So back when executive pay was low, 40 or 50 times average pay, it was actually the defenders of higher executive pay that complained that it was actually non-market forces that were constraining executive pay. Now of course that disclosing of pay has happened, the same side of the debate says it's ridiculous to claim that social norms and political forces have any role in this. But I think it's actually quite clear that it did. We can argue about which is the natural market outcome. But the point is, in fact, that we had a society 25 years ago in which there were some constraints imposed by public opinion, by strong unions, by a general sense that there were things that you don't do.

And maybe that led firms to make a decision to think of there being a sort of tradeoff between a "let's have a happy high morale" workforce, or let's have a super star CEO and squeeze the workers for all we can. There were some things that tilted the balance in that decision.

Okay, are we going to do another great compression? Hopefully not. The reason I say hopefully not is even FDR needed World War II to be able to carry out that sort of wholesale social engineering that took place. I am not looking forward to having a replay of that. I think that if we get serious, as some of us hope we do, and we actually do have a swing back in the political pendulum that -- in addition to the direct stuff -- we can do a lot to change the climate in the many small ways that add up to a lot of impact on the bargaining power of workers.

The ability of the bottom 80 percent of the population to get a bigger share of the total pie -- I think that if we get there, we may be surprised at just how successful we are at moving ourselves back, at least part of the way, to the kind of middle-class society that people like me grew up in.

The Death of Horatio Alger

The other day I found myself reading a leftist rag that made outrageous claims about America. It said that we are becoming a society in which the poor tend to stay poor, no matter how hard they work; in which sons are much more likely to inherit the socioeconomic status of their father than they were a generation ago.

The name of the leftist rag? Business Week, which published an article titled "Waking Up From the American Dream." The article summarizes recent research showing that social mobility in the United States (which was never as high as legend had it) has declined considerably over the past few decades. If you put that research together with other research that shows a drastic increase in income and wealth inequality, you reach an uncomfortable conclusion: America looks more and more like a class-ridden society.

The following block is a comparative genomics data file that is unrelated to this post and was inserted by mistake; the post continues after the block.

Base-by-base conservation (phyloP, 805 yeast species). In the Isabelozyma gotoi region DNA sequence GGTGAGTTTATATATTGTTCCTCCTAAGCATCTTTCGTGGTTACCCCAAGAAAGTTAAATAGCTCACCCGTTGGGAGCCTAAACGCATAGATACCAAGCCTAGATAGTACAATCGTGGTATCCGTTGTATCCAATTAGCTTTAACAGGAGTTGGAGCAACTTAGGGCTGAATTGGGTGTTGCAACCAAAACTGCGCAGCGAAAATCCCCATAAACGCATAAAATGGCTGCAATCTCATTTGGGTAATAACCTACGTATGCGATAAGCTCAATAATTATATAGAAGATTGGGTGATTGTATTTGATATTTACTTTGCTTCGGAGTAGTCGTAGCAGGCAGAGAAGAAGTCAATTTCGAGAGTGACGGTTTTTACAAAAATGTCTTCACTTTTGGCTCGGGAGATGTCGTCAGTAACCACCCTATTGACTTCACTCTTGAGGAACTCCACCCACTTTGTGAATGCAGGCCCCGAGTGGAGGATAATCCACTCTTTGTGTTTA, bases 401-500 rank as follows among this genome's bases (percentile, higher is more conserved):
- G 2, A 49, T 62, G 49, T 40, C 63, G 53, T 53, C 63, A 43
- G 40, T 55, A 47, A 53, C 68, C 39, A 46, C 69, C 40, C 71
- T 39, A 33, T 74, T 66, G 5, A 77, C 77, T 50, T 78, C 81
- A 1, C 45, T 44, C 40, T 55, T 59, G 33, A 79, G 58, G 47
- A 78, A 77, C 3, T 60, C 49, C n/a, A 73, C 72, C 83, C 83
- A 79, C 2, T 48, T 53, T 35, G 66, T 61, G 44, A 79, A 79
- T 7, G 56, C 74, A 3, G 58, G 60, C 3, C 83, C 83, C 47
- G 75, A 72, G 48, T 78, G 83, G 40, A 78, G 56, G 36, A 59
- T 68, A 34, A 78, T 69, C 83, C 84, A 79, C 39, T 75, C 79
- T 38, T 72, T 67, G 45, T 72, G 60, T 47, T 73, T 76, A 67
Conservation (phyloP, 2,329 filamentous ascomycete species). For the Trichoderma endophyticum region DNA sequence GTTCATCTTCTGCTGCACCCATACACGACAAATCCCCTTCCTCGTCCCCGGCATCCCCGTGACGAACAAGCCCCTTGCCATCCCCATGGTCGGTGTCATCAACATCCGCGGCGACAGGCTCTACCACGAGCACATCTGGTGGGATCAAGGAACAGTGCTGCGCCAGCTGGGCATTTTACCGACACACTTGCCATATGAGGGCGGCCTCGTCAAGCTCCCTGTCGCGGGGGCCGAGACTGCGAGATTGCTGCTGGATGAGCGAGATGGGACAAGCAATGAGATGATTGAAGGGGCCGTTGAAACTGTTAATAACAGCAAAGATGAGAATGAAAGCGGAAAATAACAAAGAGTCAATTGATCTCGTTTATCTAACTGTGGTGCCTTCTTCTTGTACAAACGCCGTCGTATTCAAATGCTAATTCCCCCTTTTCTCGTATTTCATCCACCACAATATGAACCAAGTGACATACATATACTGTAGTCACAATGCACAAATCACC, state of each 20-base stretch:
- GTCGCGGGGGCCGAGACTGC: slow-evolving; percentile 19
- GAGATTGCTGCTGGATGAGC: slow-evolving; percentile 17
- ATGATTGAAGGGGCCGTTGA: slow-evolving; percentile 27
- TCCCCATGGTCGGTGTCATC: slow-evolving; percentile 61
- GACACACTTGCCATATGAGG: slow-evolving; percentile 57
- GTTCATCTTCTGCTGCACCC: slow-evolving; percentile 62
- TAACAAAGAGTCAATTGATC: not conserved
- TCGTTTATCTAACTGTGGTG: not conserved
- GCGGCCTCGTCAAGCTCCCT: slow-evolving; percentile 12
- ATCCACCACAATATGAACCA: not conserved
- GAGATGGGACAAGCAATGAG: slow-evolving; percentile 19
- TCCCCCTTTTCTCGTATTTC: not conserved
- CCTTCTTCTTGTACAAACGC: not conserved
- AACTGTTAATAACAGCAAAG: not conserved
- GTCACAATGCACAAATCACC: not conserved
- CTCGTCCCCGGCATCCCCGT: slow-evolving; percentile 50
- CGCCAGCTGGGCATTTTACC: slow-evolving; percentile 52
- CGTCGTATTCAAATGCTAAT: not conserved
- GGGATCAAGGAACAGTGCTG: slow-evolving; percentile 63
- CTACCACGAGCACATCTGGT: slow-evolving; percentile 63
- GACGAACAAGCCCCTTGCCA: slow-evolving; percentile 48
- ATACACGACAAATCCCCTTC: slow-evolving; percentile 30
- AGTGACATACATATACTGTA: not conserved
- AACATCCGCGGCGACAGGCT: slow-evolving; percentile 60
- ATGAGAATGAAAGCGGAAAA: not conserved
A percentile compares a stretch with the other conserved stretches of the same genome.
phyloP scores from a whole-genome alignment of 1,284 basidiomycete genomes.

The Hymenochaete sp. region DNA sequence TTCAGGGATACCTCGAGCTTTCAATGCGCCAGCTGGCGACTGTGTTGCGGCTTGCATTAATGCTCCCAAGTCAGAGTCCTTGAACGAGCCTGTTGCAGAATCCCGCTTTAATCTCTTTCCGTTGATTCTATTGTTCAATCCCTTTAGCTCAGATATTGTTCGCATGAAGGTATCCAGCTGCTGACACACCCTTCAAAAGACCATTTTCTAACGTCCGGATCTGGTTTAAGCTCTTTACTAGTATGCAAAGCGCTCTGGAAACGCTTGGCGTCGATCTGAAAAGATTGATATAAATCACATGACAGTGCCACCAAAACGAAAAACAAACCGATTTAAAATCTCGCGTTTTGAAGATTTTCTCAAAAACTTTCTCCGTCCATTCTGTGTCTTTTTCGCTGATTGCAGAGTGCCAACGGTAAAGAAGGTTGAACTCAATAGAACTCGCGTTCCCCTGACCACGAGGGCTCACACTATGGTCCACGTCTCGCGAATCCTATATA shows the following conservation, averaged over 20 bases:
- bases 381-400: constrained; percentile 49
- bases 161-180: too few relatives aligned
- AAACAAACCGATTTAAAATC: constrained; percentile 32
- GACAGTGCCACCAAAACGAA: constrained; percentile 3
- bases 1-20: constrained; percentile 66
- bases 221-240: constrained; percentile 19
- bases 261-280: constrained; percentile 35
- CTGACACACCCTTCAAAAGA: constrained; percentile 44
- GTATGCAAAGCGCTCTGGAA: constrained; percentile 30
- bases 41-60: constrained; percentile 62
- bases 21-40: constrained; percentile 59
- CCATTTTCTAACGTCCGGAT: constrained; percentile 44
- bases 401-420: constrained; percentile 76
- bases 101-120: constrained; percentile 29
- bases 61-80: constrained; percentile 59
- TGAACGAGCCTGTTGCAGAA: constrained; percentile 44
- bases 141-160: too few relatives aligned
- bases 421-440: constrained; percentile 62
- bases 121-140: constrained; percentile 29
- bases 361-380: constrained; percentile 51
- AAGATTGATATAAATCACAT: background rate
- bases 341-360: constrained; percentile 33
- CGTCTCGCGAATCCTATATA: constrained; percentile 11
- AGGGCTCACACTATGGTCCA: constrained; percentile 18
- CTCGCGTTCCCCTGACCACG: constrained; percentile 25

And guess what? Our political leaders are doing everything they can to fortify class inequality, while denouncing anyone who complains -- or even points out what is happening -- as a practitioner of "class warfare."

Let's talk first about the facts on income distribution. Thirty years ago we were a relatively middle-class nation. It had not always been thus: Gilded Age America was a highly unequal society, and it stayed that way through the 1920s. During the 1930s and '40s, however, America experienced what the economic historians Claudia Goldin and Robert Margo have dubbed the Great Compression: a drastic narrowing of income gaps, probably as a result of New Deal policies. And the new economic order persisted for more than a generation: Strong unions; taxes on inherited wealth, corporate profits and high incomes; close public scrutiny of corporate management -- all helped to keep income gaps relatively small. The economy was hardly egalitarian, but a generation ago the gross inequalities of the 1920s seemed very distant.

Now they're back. According to estimates by the economists Thomas Piketty and Emmanuel Saez -- confirmed by data from the Congressional Budget Office -- between 1973 and 2000 the average real income of the bottom 90 percent of American taxpayers actually fell by 7 percent. Meanwhile, the income of the top 1 percent rose by 148 percent, the income of the top 0.1 percent rose by 343 percent and the income of the top 0.01 percent rose 599 percent. (Those numbers exclude capital gains, so they're not an artifact of the stock-market bubble.) The distribution of income in the United States has gone right back to Gilded Age levels of inequality.

Never mind, say the apologists, who churn out papers with titles like that of a 2001 Heritage Foundation piece, "Income Mobility and the Fallacy of Class-Warfare Arguments." America, they say, isn't a caste society -- people with high incomes this year may have low incomes next year and vice versa, and the route to wealth is open to all. That's where those commies at Business Week come in: As they point out (and as economists and sociologists have been pointing out for some time), America actually is more of a caste society than we like to think. And the caste lines have lately become a lot more rigid.